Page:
By John Arenas | June 4, 2016

Coworking Takes Hold with Corporate Occupiers: Disrupts Real Estate

The rise of the coworking movement is not just changing the way that startups work, it’s disrupting the entire commercial real estate industry as companies of all sizes are now demanding more flexibility-  instead of traditional long term lease commitments.  Office occupancy costs make up the second largest expense for most companies, so limiting long term commitments to office space provides companies with valuable agility and resilience.

As mobile technologies and the gig economy make the 9-to-5 workday and traditional office culture increasingly obsolete,  coworking enables a powerful new strategy for companies that want to attract and retain top talent by supporting worker mobility and workplace flexibility- while reducing real estate costs.

It’s not hard to see why.   In the same way that companies learned to shrink or grow their workforce on-demand with independent contractors and contingent workers, they are now applying the same approach to real estate, by opting for pay-as-you-go workplace models like coworking.  Workplace-as-a-Service offerings like coworking are causing a permanent disruption in the commercial real estate industry because companies are never going back to paying for staff or office space that they don’t need.

A white paper published last week by Jones Lang LaSalle’s workplace strategy group entitled “The New Coworking Era” puts it this way:  “Coworking is no longer perceived as a new age workplace practice, suitable only for start-ups. More and more companies of different sizes and from different industries are exploring the benefits”.

CBRE: 46% of corporate occupiers are using or looking to use coworking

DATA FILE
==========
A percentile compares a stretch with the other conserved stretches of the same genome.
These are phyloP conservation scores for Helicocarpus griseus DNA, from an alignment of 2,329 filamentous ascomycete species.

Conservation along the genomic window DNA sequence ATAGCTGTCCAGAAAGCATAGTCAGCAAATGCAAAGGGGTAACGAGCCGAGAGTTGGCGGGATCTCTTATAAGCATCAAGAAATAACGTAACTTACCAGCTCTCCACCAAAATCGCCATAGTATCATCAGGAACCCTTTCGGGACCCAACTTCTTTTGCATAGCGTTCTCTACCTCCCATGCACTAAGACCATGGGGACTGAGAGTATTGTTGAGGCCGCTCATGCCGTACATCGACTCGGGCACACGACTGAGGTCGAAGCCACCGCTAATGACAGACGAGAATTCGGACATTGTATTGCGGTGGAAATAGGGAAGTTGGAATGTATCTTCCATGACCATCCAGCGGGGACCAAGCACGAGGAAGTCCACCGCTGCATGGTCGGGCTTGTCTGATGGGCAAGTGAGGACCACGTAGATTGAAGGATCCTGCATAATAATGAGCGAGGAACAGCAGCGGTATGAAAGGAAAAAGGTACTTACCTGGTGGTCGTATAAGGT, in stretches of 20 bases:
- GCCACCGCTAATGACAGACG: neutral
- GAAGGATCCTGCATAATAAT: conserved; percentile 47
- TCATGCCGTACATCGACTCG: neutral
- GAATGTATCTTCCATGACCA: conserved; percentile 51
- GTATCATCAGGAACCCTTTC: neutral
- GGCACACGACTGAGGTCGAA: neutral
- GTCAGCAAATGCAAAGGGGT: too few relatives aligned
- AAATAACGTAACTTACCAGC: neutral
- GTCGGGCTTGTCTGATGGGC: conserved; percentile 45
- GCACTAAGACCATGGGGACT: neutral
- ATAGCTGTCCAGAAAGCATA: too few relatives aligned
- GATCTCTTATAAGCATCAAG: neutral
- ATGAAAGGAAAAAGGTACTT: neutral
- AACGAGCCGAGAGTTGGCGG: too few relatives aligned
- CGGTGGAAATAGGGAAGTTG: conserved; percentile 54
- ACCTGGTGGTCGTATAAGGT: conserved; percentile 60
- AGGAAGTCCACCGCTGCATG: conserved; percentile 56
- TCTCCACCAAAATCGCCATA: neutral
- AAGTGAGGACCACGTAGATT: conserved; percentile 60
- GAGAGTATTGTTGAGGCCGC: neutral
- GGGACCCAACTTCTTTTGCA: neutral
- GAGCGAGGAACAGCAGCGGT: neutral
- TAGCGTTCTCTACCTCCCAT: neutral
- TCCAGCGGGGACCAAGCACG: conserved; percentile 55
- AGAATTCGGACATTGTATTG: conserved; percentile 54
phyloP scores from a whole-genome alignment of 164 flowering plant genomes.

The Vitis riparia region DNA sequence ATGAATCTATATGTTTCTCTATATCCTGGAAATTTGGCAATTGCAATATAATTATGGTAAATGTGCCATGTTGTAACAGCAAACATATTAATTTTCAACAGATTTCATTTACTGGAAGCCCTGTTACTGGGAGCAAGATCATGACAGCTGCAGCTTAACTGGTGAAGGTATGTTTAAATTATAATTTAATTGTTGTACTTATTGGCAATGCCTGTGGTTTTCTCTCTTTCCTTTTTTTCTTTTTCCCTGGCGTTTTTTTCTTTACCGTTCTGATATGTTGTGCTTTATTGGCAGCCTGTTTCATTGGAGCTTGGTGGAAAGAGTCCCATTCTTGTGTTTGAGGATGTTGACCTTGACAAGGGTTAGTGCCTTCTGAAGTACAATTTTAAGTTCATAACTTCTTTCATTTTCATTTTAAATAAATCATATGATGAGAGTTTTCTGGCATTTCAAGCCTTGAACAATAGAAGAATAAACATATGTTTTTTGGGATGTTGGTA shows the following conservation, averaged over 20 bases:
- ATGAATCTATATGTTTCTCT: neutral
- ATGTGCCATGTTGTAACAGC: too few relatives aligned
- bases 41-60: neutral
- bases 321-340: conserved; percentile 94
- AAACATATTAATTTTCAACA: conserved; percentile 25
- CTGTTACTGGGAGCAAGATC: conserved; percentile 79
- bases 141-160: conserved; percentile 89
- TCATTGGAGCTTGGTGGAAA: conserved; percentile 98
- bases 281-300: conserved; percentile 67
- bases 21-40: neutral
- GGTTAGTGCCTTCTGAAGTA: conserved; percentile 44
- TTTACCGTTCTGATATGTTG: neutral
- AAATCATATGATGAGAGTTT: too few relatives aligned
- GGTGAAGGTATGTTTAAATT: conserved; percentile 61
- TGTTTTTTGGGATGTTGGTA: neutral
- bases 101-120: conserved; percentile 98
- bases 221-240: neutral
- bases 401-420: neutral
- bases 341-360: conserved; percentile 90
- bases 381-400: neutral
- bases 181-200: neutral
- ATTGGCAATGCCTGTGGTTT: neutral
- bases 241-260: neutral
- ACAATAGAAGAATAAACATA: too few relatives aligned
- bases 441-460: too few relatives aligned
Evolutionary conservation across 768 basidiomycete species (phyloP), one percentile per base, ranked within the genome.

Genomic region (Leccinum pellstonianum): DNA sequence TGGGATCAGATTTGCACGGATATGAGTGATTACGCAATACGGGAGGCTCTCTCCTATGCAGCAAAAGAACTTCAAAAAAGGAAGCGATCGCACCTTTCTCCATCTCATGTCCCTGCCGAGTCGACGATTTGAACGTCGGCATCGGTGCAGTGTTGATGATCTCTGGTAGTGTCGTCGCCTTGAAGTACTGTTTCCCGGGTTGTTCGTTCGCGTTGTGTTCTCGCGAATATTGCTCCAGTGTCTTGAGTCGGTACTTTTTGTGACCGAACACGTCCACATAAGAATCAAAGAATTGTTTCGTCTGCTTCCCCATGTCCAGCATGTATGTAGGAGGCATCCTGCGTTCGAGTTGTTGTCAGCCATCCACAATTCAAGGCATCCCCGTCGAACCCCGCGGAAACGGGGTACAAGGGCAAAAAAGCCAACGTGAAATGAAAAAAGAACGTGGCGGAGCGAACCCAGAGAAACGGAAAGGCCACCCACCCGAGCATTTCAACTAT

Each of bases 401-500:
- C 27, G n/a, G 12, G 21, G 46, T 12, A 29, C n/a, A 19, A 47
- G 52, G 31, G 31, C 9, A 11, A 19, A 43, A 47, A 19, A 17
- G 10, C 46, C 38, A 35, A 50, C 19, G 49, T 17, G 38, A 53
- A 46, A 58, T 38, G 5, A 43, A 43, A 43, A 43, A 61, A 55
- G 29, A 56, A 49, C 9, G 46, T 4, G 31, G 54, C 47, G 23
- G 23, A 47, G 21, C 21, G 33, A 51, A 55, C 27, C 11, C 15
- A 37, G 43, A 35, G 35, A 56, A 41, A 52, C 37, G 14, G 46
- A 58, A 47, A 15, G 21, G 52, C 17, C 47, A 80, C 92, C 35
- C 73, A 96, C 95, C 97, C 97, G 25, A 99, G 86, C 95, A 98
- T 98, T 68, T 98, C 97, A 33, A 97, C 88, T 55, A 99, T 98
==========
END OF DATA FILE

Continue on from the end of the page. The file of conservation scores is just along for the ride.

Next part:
According to a CBRE survey of 200 corporate real estate decision makers, 46% have now included coworking or are considering adding it to their workplace strategy.  The reports from JLL and CBRE indicate the potential for a massive shift in workspace demand away from traditional leases and toward coworking.

It appears that the commercial real estate industry is listening to its tenants, and is reinventing itself to accommodate the need for flexibility. Commercial real estate owners and investors are including coworking, shared tenant worklounges, event space and pre-built suites to attract tenants with greater flexibility and vibrancy. The trend is not limited to office buildings, and includes even residential towers, and retail real estate. Witness even Staples serving the mobile workforce by including a coworking offering inside its stores.

Commercial real estate investors are also partnering with coworking providers in order to participate in the economics as well as to ensure that tenants benefit from an integrated workplace amenity offering.

The commercial real estate  model is changing rapidly to adjust to a new marketplace reality.  With almost 50% of corporate occupiers looking to shift some long term leases to coworking, it is fair to expect that flexible workplace-as-a-service offerings like coworking will exceed 10% of all office space within the next 5 years.  That would be 1.2 billion (yes billion) square feet in the US alone, or 50 times the current inventory of coworking.  Now that’s disruption.

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